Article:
The tool is intended to encourage users to pickle their leftover food – everything from unused carrots to watermelon skin – rather than throw it away.
The butternut squash-shaped container is designed to make fermentation more straightforward. Chopped vegetables are placed in its inner vessel, salt and water added, and the lid replaced to start the process. The dome-shaped cap keeps the container airtight and the food submerged in the brine.
"The user-friendly design is a modern reinterpretation of a forgotten process," said the team, who have also designed an accompanying recipe book for the Brinery.
Using fermentation, unwanted vegetables can be rescued from the back of the fridge and preserved for months – eventually becoming a rich source of probiotic bacteria.
The Brinery is designed as an improvement on regular jars, which are usually the vessel of choice for people preserving vegetables, but can be susceptible to mould as a result of contamination. The Brinery's inner vessel lets the vegetables be removed from the brine without hands or utensils touching the food.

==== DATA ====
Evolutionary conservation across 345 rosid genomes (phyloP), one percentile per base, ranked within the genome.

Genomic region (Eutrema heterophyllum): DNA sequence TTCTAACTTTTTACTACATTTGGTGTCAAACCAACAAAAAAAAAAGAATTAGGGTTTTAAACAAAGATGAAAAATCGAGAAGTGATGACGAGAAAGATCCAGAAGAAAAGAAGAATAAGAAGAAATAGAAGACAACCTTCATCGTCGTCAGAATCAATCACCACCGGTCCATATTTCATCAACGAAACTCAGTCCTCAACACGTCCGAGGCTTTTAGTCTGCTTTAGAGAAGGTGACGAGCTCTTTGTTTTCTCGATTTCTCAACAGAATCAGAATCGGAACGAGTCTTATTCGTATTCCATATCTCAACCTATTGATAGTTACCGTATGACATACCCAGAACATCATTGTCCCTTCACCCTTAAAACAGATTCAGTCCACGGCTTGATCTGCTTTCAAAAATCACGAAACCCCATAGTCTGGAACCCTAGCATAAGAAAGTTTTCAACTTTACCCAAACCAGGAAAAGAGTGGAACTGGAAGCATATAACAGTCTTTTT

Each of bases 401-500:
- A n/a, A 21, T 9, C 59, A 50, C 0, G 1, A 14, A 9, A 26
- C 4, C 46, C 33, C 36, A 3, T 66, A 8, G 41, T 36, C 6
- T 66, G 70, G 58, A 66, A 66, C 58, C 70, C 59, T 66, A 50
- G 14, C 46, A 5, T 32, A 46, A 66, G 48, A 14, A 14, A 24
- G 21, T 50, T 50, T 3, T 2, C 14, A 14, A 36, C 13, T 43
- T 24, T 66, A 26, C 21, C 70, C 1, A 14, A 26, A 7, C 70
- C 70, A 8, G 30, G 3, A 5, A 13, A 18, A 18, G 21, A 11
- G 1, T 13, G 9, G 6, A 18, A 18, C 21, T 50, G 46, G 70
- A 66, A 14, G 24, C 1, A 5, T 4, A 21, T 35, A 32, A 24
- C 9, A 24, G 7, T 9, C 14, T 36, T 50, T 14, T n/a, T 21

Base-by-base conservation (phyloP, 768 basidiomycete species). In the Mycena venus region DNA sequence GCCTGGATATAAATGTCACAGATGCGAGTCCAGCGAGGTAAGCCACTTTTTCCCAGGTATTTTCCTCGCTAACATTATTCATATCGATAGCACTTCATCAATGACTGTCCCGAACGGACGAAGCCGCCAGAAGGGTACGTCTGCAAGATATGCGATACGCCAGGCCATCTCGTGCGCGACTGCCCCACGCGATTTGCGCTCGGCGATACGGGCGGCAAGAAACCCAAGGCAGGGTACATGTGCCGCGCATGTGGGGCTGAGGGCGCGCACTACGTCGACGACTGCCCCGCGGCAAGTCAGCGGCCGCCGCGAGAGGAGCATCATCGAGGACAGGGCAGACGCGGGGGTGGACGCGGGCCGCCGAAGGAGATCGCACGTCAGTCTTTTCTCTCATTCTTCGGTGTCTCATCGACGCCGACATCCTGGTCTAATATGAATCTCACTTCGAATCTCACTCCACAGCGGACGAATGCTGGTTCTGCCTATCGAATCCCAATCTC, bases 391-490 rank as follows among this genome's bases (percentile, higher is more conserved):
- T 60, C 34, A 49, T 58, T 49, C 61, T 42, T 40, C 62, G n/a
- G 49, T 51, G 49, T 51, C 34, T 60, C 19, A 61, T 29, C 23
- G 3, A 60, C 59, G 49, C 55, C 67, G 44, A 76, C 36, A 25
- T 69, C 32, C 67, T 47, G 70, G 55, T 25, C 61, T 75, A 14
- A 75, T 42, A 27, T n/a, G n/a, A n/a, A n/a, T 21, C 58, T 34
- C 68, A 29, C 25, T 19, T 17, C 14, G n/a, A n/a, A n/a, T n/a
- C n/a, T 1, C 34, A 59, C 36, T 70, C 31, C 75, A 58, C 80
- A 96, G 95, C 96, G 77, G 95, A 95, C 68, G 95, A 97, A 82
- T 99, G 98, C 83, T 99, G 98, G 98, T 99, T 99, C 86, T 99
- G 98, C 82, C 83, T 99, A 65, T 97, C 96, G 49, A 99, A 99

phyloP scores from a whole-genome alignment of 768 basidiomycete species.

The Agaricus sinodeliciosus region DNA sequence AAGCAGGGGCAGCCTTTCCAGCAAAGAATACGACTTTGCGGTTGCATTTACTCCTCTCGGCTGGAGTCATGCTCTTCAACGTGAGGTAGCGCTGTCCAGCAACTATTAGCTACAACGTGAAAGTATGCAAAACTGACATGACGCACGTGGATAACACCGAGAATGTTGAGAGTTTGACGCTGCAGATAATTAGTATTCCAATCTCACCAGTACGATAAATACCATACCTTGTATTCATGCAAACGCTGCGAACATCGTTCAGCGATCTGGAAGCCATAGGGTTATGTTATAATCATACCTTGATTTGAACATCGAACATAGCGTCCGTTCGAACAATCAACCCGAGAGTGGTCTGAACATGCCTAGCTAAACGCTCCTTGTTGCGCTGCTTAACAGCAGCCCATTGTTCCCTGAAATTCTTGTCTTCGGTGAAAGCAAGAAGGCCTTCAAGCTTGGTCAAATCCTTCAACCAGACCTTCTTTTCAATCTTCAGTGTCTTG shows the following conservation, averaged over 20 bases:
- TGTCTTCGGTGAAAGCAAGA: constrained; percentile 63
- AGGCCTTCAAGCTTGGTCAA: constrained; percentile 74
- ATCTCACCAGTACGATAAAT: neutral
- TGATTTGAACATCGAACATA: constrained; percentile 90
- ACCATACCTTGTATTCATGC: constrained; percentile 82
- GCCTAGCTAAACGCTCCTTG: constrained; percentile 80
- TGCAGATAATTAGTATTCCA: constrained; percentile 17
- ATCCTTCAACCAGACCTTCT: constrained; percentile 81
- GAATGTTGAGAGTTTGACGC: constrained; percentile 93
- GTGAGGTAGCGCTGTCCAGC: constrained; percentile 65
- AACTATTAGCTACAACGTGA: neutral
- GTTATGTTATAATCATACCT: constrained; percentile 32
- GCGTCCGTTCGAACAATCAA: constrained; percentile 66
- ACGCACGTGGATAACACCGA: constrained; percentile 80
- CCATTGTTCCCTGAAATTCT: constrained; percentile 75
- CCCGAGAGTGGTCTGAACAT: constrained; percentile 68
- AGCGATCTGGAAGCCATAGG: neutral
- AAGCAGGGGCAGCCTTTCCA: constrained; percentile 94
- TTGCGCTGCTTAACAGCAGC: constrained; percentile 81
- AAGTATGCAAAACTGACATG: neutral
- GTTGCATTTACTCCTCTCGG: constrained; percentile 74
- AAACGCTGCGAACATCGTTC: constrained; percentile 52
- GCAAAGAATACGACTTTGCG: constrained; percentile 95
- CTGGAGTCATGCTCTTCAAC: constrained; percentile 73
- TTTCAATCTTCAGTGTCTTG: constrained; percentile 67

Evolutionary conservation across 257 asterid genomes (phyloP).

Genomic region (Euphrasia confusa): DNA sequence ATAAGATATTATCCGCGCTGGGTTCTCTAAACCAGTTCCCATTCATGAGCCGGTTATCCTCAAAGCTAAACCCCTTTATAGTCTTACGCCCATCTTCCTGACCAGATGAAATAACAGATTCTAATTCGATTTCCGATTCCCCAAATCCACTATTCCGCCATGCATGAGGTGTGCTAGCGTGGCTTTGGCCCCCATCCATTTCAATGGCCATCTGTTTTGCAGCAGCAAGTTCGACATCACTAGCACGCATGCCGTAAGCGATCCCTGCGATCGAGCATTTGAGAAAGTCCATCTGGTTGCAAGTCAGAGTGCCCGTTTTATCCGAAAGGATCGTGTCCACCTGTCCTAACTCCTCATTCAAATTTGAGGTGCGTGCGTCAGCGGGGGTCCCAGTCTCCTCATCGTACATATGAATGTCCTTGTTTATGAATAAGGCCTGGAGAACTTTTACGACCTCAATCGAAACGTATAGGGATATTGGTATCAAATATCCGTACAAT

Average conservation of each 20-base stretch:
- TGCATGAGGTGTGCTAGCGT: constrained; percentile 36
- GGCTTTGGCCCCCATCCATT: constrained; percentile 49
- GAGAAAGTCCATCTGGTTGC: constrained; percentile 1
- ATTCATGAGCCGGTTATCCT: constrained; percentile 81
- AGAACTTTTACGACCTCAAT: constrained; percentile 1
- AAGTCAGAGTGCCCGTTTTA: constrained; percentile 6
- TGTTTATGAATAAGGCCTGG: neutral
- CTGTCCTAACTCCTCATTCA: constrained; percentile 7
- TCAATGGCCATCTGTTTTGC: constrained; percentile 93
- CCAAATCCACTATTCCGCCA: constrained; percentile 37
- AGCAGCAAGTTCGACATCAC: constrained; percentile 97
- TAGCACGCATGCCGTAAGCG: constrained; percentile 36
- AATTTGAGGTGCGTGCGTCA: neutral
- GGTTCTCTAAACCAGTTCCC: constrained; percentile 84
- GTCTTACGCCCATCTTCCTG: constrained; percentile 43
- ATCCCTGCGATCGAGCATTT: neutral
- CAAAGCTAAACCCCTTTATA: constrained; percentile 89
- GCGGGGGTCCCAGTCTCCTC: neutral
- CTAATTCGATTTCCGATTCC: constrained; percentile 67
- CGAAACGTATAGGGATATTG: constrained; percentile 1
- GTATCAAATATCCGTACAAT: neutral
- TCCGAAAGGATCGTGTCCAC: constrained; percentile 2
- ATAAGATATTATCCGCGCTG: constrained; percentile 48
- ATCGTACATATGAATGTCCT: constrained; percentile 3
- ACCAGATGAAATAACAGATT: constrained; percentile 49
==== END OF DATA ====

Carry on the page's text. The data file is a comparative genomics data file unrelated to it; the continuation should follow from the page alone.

With traditional jars, the lid has to be loosened to release a build-up of CO2 as a result of the fermentation, but the Brinery's airlock cap allows the CO2 to escape.
The team is also designing a dining experience, aimed at introducing newcomers to fermentation and overcoming any apprehension they might feel.
This pop-up will give visitors a chance to taste fermented food, before projections mapped to the vessel explain how the bacteria breaks the food down. Finally, diners will have a chance to discover the health benefits.
"Between fresh and rotten exists a creative space in which the most compelling of flavours arise," said the team's Pratik Ghosh. "Salsas, condiments, sauces, pickles, dressings. The possibilities are endless."
Austrian designer Katharina Unger has also sought to change perceptions of food, with a tabletop insect farm that could be used to cultivate and harvest mealworms for use in the kitchen.